After finishing a round of golf recently in a small east Texas town, Jacque Gibbs realized she'd locked her keys inside her Cadillac. No problem: Her car is equipped with Onstar, a satellite navigation system.
She reached an Onstar operator in another state as it started to rain, then hung up and retreated to the clubhouse. Moments later, the operator remotely unlocked the doors, then alerted Mrs. Gibbs by flashing the car's lights and honking its horn. She drove off, leaving astonished duffers in her wake.
Move over cellphones: There's a new toy in town.
Playing off frontier fantasies of navigating by the night sky, global positioning systems are helping a growing number of Americans pick their way through the maze of modern life.
Right now, the gadgets are seen primarily as luxury playthings. But in a society fascinated by technology - and one that increasingly believes in treating itself right in a Gatsby economy - GPS is poised to become the next "necessity" for the middle class.
The devices will undoubtedly get a turboboost from a recent presidential directive that sharpens the view from the 24-satellite system used to tracks things on earth. Originally built for the military, GPS spread to the civilian sector in the mid-1990s, allowing boaters, hikers, truckers, and even farmers to pinpoint their location anywhere in the world.
But the Pentagon intentionally "dimmed" the satellites' capability out of fear that an enemy might misuse the system. A technological breakthrough solved that problem. With what amounts to a flick of a switch, consumer GPS units last week suddenly went from 20-100 vision to 20-20.
Previously, civilian users could fix their position within an area the size of football field. Now it's more like a tennis court. The difference could be lifesaving, say, to a rescuer trying to find a lost skier in a blizzard.
"This will definitely accelerate the adoption of GPS by consumers," says Glen Gibbons, editor of GPS World magazine. "GPS is going to become increasingly ubiquitous, to the point people won't even be conscious it's there."
A GPS in every home
Indeed, industry insiders now believe GPS will eventually become a gadget-of-choice in the typical middle-class home. Or at least the driveway.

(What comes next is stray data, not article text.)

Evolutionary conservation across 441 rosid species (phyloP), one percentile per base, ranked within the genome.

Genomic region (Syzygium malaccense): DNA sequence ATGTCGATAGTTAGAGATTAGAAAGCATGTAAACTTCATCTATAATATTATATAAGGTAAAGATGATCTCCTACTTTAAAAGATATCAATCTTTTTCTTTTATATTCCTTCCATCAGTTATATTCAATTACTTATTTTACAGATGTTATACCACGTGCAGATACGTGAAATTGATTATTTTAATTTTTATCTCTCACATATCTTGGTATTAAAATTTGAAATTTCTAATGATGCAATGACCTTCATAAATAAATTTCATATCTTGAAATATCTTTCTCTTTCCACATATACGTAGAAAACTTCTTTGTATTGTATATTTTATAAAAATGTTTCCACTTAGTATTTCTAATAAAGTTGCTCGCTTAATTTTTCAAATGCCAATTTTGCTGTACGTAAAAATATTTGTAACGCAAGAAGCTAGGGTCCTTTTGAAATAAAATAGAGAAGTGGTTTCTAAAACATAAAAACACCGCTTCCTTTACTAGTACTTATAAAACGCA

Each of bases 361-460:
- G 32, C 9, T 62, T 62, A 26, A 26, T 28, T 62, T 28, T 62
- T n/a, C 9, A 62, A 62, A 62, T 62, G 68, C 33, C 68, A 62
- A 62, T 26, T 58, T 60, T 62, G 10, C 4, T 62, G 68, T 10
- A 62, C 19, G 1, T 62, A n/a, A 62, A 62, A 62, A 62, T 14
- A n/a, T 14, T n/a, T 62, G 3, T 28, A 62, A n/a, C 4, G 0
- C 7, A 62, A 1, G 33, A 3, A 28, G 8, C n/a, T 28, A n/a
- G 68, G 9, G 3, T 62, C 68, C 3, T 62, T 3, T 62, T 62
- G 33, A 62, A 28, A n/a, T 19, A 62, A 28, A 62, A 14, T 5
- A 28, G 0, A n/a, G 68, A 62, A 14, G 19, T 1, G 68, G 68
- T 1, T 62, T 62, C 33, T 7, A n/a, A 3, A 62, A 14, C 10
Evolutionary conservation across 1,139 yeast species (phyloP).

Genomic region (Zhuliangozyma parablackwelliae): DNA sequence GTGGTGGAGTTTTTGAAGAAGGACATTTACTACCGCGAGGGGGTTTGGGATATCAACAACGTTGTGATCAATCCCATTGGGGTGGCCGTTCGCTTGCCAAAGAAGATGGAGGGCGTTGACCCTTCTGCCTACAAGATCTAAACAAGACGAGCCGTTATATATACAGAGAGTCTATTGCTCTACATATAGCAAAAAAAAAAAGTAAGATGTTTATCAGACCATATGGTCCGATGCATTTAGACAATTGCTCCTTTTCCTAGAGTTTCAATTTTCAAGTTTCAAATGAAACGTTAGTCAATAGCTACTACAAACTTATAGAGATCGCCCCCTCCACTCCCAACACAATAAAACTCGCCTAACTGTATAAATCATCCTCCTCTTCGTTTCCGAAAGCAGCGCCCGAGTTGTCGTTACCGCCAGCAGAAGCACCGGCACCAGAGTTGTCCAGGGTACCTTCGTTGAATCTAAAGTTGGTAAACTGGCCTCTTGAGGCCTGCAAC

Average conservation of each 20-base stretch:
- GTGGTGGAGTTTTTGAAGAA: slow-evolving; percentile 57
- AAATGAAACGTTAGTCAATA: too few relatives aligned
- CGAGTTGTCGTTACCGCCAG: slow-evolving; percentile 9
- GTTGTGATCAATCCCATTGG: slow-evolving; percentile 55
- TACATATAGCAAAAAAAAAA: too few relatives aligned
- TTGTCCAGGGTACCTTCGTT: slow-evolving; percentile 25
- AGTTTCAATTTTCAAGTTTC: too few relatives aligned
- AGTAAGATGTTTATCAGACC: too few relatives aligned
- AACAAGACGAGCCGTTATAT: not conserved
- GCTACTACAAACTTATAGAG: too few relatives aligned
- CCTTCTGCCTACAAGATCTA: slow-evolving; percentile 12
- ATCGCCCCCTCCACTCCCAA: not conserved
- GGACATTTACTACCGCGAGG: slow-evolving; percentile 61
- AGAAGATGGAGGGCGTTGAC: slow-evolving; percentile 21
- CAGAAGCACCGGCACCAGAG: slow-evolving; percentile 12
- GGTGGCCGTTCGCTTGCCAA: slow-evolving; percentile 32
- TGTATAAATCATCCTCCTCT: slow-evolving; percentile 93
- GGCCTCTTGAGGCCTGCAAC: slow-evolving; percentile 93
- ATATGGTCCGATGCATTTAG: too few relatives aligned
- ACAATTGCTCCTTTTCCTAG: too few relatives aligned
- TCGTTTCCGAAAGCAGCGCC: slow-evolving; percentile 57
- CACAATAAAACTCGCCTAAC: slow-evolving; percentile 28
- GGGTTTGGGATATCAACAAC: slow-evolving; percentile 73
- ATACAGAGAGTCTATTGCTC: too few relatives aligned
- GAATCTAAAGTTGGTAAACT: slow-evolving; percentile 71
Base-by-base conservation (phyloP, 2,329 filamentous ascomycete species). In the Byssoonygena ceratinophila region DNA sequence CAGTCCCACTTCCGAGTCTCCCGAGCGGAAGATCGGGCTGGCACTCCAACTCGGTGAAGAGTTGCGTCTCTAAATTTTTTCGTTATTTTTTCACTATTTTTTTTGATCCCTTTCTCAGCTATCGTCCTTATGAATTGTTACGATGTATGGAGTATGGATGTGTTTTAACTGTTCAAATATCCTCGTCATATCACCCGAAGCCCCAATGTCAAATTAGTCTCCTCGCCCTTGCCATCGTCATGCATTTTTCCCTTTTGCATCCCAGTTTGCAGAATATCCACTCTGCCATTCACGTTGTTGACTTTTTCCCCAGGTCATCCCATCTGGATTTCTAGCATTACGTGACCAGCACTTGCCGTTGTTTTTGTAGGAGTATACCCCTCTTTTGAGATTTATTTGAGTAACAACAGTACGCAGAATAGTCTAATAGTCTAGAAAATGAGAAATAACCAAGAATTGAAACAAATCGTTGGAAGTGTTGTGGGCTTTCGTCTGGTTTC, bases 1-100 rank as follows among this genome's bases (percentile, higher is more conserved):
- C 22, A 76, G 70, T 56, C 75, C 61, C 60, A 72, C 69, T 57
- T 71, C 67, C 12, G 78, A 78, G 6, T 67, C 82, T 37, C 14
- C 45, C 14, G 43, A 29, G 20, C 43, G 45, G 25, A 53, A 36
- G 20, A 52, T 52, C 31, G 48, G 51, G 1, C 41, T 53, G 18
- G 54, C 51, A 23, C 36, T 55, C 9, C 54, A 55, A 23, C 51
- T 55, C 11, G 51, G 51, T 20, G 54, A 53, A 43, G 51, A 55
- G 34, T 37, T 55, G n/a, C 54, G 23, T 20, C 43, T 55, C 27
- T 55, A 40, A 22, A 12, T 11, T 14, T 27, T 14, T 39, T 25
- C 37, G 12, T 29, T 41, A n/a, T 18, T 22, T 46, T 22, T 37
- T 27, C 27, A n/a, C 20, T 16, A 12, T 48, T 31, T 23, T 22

"I see two universal applications," says JoAnn Cummings, president of Adventure GPS products in Decatur, Ala. "You're going to have car navigation systems - either built-in or portable - and personal tracking systems."
Such systems have been installed in rental fleets for several years and are now infiltrating the retail luxury-car market. General Motors' GPS-based Onstar system had 25,000 customers in mid-1999. GM expects 1 million users by the end of 2000.
St. Louis Cadillac dealer Tom Gerhardt says the technology is so hot that instead of selecting a model and then choosing options, "customers come in knowing they want the Onstar system, and then the decision is, what model do I want it in?"
Joe Mehaffey, operator of a GPS Web site, even predicts the coming of automobiles equipped with a GPS heads-up display - like those in advanced aircraft - that would project a map on the inside of a motorist's windshield.
One GPS manufacturer is in talks with an automobile company to start putting GPS in economy cars by 2003. Such mass production is expected to lower the cost of the technology, build consumer acceptance, and fuel nonautomotive sales.
Already, the uses for GPS outside the car are developing rapidly. GPS microchips, for instance, are expected to be imbedded in other technologies such as cell phones and hand-held computers. That will mean, among other things, that the average soccer mom could have GPS capability in her purse along with a cell phone and Palm pilot.
The FCC is expected to soon require "location determination" capability in cellphones for 911 calls. By marrying GPS with a handheld computer, a traveling businessperson in a new city could eventually navigate to the nearest ATM, an unfamiliar restaurant, and the next appointment. It would be the equivalent of having a personal concierge in the palm of your hand.
Within a few years, GPS technology will allow a parent to track their teen like a biologist tracking a condor. Indeed, a parent could one day be sitting at work and "watch" Johnny hit a home run in his Little League game across town, as the blink that represents him rounds the bases on a detailed map in a GPS unit.
First generation tracking systems already exist. Most are clunky plastic bracelets that can only be removed with a key. Casio Computer Co., however, introduced the first wristwatch GPS system this year.
Little brother is watching
Such systems can make a child feel cared for - or feel like a felon on leave from a halfway house. And therein lies one of the problems with GPS, as with a lot of modern technology.
"Anything that enhances surveillance is a potentially dangerous technology," says Stephen Doheny-Farina, a professor of technical communications at Clarkson University in Potsdam, N.Y. "It raises privacy concerns. The question is: who wants to know your location?"
(c) Copyright 2000. The Christian Science Publishing Society